I wonder if one or more phylogenetic threads of dinosaurs survived the mass extinction.

In other words, are all living birds equally related to any given ancient dinosaur, or do some birds relate more to some ancient dinosaurs while other birds are more related to other ancient dinosaurs?

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    Birds are theropod dinosaurs – Chinmay Kanchi Nov 6 '17 at 14:50
  • @Chinmay Kanchi: No, they're not. They're DESCENDED from theropod dinosaurs. Saying they are is like saying mammals are synapsid reptiles, or that all of them are really just fish :-) And we can see this by noting that there were many different orders of birds in existence long before the K-T extinction event. – jamesqf Nov 6 '17 at 19:49
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    Fish is paraphyletic, but the rest is true. Mammals ARE synapsids when strict taxonomy is respected. Scientifically speaking, Donald Trump is a reptiliomorph, and Vladimir Putin is an eupelicosaur. If you deny that you'll also have to deny that you're a mammal. – lolmaus - Andrey Mikhaylov Nov 6 '17 at 21:12
up vote 6 down vote accepted

I suppose that by the mass extinction, you are referring to the Cretaceous–Paleogene extinction event that happened 66 mya. The Most Recent Common Ancestor (MRCA) of all birds lived about 113.3 mya (early Cretaceous, according to this in oneZoom.org).

So yes, the MRCA of all birds is definitely older than the Cretaceous–Paleogene extinction event. As you said, this also mean that some ancient dinosaurs are/were more related to some extant birds than some extant birds are related.

You (the OP) might not need it but some other readers might need clarification about phylogeny with the post If dinosaurs could have feathers, would they still be reptiles?

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    That's awesome! According to OneZoom, the following groups independently survived the Cretaceous-Paleogene mass extinction INDEPENDENTLY: ostriches; [cassowary, tinamou, moa, etc]; [waterfowls, magpie geese]; screamers; gamebirds; [sunbittern, kagu]; oilbirds; potoos; nightjars; frogmouths; [hummingbirds, swifts]; tropicbirds; [flamingos, grebes]; [sandgrouses, hoatzins]; [pigeons, doves]; [cranes, rails]; [bustards, floricans]; [some cuckoos, roadrunners]; [other cuckoos], turacos, [herons, shearwaters, pelicans, penguins, albatrosses, etc]. – lolmaus - Andrey Mikhaylov Nov 6 '17 at 19:44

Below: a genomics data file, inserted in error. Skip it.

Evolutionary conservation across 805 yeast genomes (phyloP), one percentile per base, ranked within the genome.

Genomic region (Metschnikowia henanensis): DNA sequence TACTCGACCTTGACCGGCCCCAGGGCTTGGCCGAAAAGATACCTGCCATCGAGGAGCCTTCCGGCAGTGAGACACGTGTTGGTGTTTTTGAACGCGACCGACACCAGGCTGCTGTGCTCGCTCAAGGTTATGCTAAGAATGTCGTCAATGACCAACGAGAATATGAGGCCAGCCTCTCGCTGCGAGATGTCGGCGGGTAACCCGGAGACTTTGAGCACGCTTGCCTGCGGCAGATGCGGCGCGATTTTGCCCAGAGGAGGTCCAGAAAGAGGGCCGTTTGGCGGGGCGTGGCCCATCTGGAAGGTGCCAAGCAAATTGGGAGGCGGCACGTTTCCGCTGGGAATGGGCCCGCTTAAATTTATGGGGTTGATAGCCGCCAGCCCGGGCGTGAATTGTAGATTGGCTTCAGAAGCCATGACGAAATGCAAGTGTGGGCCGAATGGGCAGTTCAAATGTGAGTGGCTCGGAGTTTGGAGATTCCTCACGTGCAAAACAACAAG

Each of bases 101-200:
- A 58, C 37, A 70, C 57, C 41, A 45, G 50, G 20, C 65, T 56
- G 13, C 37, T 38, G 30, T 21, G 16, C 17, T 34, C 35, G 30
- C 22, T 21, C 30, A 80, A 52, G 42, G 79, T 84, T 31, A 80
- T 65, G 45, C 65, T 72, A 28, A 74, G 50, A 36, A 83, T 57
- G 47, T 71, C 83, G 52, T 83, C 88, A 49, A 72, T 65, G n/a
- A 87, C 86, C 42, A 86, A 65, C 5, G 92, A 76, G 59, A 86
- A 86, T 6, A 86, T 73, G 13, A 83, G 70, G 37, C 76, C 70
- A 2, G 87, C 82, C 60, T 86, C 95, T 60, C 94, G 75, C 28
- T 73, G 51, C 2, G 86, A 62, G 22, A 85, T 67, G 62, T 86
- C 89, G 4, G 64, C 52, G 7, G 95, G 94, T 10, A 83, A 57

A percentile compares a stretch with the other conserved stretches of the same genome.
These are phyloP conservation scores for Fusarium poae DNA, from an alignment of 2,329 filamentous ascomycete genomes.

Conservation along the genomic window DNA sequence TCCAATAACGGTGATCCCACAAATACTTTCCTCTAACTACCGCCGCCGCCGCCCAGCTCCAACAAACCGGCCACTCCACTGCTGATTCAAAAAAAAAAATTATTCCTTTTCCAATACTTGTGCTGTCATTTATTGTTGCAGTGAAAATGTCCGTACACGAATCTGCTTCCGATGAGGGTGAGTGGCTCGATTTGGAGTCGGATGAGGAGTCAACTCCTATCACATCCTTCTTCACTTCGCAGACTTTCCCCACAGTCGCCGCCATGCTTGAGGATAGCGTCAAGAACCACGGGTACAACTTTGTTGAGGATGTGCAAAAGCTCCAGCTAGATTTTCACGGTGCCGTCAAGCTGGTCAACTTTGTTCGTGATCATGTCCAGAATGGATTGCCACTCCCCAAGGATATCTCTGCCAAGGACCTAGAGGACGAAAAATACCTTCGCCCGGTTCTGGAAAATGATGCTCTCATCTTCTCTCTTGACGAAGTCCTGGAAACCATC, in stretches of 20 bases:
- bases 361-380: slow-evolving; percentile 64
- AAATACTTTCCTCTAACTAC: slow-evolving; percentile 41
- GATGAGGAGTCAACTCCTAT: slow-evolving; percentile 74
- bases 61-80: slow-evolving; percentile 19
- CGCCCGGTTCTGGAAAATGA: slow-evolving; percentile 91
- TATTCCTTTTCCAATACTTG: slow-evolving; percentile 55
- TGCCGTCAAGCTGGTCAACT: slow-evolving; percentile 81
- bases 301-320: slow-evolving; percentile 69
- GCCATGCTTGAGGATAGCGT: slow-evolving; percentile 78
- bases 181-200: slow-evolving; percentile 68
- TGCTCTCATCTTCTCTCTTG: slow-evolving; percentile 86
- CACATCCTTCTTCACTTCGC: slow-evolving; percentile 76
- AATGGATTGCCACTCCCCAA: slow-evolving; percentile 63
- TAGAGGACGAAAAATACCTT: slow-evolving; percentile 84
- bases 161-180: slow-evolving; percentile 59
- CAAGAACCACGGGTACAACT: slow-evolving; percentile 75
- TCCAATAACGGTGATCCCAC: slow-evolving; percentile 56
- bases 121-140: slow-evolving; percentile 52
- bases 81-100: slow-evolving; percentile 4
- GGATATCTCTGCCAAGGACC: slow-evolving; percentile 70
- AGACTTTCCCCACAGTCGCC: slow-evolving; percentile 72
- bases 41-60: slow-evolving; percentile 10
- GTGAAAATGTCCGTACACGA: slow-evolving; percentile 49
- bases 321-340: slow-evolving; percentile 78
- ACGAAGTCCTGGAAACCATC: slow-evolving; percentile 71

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    That's absolutely amazing! Earlier I thought that a single Jurassic Park-like feathered dinosaur survived the extinction and evolved into birds, but it turns out that before the dinosaur extinction birds were already very diverse! – lolmaus - Andrey Mikhaylov Nov 6 '17 at 19:45
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    Of course, I enumerated the groups using names of modern representatives of the groups, and 66M years ago their ancestors might have looked differently and maybe more primitively, but they were already birds (almost?) as we know them today! All those monophiletic groups of dinosaurs-birds were already established, whereas ALL human ancestors were tiny lemur-like creatures. O_O – lolmaus - Andrey Mikhaylov Nov 6 '17 at 19:53
  • What was the largest bird that survived the KPG boundary and did any flightless birds do do? cool topic Remi and Andrey. From the other topic Remi, i didn't find evidence that less compact genomes can evolve more efficiently. It was an logic from lessons prior to sequencing. – com.prehensible Nov 6 '17 at 20:34
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    @bli of course, as you say is right. Bird is still a monophyletic clade. The only point is that some of the birds lineage already existed before the K-P extinction. You can call them ancient dinosaurs if you want. As all birds are Dinosauria, all modern birds as well as those ancient birds are all Dinosauria. That's all. See eventually If dinosaurs could have feathers, would they still be reptiles? – Remi.b Nov 14 '17 at 15:58

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